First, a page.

Bayern Munich trash Barcelona 4-0 in the first leg of the Champions League semi-finals.
- Initially it was hard to see Bayern Munich playing without Mario Mandzukic, who missed the game due to a suspension, but the win today only reaffirmed the depth of this team on both the domestic and the European level.
- Before the game, Jordi Roura said, “This will be a very tight tie. It will be won because of minor details. It will be a very fast game and very intense. The team that imposes themselves on the game with have the advantage.”
- Aside from the tight tie, Roura was correct in his analysis. But instead of his team, it was Bayern that dictated the game. The German side ripped Barcelona’s defence apart and hit the net four times.
- Lionel Messi was fit enough to play, yet he wasn’t 100% and it was obvious his injury continued to hamper his performance. Javier Mascherano and Carles Puyol were still out due to injuries.
- With two very excellent midfields, both teams were constantly pressing high up the pitch. While both were cautious, it was Bayern that slowly began to control the game.
- Around the 12th minute mark, the Spanish side had a long spell of possession that nearly lasted two minutes. Yet possession meant nothing in this game.
- Moreover, it was rare to see Bayern on the losing side of controlling the ball, but they proved today that they can also win games without leading in that category.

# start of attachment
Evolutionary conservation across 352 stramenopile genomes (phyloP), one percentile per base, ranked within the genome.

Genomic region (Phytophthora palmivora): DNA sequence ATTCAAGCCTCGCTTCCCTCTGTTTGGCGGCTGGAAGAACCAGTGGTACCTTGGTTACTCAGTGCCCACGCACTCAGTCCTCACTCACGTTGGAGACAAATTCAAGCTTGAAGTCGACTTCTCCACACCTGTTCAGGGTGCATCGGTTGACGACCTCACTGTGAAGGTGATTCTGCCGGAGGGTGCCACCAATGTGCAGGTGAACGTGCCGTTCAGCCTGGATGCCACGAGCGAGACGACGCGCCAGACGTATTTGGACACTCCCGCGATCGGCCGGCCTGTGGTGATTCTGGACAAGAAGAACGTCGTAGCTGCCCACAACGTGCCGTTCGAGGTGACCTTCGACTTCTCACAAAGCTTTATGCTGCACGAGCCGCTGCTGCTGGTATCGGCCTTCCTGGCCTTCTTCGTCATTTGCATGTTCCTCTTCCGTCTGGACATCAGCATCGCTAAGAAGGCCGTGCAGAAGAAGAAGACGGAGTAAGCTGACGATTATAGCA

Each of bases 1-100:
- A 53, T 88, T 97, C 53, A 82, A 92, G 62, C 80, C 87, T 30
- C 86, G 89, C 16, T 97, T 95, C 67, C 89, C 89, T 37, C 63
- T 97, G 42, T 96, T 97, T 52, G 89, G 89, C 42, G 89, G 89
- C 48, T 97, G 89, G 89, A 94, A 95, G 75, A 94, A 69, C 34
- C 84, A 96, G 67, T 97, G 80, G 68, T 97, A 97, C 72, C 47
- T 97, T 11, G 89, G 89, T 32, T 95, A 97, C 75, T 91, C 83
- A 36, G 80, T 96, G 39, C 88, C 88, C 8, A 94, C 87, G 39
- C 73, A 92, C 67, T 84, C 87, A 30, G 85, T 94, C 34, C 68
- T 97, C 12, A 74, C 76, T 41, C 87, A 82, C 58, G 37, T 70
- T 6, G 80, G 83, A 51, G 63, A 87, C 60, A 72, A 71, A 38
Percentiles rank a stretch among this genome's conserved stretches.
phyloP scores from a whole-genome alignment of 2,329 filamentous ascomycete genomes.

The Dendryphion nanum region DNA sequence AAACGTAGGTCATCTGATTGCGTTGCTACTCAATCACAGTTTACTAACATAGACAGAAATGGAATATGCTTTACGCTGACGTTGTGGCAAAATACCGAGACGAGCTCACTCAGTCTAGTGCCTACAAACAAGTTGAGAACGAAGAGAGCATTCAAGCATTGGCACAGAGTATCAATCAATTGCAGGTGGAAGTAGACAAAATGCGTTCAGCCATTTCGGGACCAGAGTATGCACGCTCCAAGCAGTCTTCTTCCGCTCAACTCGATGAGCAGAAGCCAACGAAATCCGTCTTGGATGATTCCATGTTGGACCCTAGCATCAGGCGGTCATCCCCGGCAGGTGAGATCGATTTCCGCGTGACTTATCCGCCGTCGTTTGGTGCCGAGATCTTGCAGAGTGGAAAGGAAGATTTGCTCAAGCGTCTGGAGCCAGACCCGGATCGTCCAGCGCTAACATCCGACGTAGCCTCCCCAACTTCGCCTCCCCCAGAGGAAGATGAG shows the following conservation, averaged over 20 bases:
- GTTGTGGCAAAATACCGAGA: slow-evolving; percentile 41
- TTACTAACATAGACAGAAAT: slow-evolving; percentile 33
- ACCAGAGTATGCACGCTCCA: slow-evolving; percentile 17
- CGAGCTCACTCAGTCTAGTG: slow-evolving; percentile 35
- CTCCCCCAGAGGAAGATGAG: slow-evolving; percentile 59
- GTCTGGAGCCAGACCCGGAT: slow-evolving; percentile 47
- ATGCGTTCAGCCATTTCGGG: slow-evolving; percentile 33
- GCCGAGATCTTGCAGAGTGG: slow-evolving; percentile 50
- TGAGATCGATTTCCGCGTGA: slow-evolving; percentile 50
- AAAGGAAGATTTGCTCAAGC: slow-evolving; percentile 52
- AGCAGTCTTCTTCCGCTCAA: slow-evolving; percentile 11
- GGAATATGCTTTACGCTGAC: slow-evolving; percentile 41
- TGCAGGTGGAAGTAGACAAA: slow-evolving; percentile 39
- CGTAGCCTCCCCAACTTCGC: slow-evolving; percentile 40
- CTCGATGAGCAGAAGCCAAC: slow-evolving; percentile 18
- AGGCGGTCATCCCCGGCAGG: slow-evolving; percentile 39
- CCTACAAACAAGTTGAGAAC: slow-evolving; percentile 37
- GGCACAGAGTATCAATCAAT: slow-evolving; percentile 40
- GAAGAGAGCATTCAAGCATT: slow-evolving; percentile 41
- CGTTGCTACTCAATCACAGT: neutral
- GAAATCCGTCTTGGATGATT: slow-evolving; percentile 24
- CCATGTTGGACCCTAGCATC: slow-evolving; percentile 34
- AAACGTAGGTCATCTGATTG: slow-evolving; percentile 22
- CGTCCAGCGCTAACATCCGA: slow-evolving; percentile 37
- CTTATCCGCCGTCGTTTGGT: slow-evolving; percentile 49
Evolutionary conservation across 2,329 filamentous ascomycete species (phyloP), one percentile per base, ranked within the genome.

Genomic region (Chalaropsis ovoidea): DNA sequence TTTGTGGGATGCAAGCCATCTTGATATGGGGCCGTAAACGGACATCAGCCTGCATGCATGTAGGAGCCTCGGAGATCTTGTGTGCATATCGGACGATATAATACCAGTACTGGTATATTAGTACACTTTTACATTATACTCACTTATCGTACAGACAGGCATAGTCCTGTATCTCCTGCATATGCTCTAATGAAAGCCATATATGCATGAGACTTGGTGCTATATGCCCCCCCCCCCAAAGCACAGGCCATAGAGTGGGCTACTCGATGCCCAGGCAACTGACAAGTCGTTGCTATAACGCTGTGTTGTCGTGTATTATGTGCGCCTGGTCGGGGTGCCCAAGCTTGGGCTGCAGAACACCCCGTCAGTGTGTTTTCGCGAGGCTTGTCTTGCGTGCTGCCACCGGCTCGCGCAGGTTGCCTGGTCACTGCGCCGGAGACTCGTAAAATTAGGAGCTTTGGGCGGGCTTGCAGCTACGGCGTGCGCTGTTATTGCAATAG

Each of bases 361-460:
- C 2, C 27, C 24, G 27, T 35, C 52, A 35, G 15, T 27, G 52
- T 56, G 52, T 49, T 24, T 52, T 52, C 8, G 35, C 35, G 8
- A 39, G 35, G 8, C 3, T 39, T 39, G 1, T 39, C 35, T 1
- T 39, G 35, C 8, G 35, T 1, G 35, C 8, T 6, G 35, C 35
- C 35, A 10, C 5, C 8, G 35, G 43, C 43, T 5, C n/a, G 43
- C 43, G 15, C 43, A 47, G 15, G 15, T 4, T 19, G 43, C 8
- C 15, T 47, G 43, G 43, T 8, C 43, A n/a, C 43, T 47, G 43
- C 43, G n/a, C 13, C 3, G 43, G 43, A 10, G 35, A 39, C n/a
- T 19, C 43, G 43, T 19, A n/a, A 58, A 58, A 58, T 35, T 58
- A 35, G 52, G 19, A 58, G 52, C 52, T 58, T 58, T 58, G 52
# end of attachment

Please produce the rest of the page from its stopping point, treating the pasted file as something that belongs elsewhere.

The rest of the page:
- The first goal was the result of a double header. Thomas Mueller, who is possibly one of the grittiest players in football, headed the ball low into the net after receiving it from Dante’s header. Credit should also be given to Arjen Robben, who managed to keep the ball inside the penalty box.
- From the beginning, Barca were quite vulnerable at the back four and Bayern managed to further exploit that weakness as the game went on. The Spanish side had as much trouble off the ball as they had with the ball. When the Catalans gained possession, it was tough for them to create any sort of momentum with Bayern constantly pushing forward.
- Creating and building were two words missing in Barcelona’s game today. Xavi, Andres Iniesta, and Sergio Busquets weren’t connecting with Messi and the rest of the forward line. It wasn’t just Messi, but Pedro Rodrigue and Alexis Sanchez also weren’t exerting themselves.
- Bayern on the other hand were a very cohesive and organized unit. They never strayed from their plan and formation. Their performance was exceptional. Even under rare moments of Barca pressure, the team remained calm and proactive. The Bavarians managed to not only create several attempts, but also net a hefty chunk of them.
- The midfield was probably the busiest area of the pitch as both teams were trying to push each other back. But Barca seemed to struggle more than the German side and failed to build or set up from behind. When they did, there was always a red wall ready to intercept, block and counter.
- The German side approached the game with a superior plan. They made it difficult for Barca to find any quality openings on the pitch.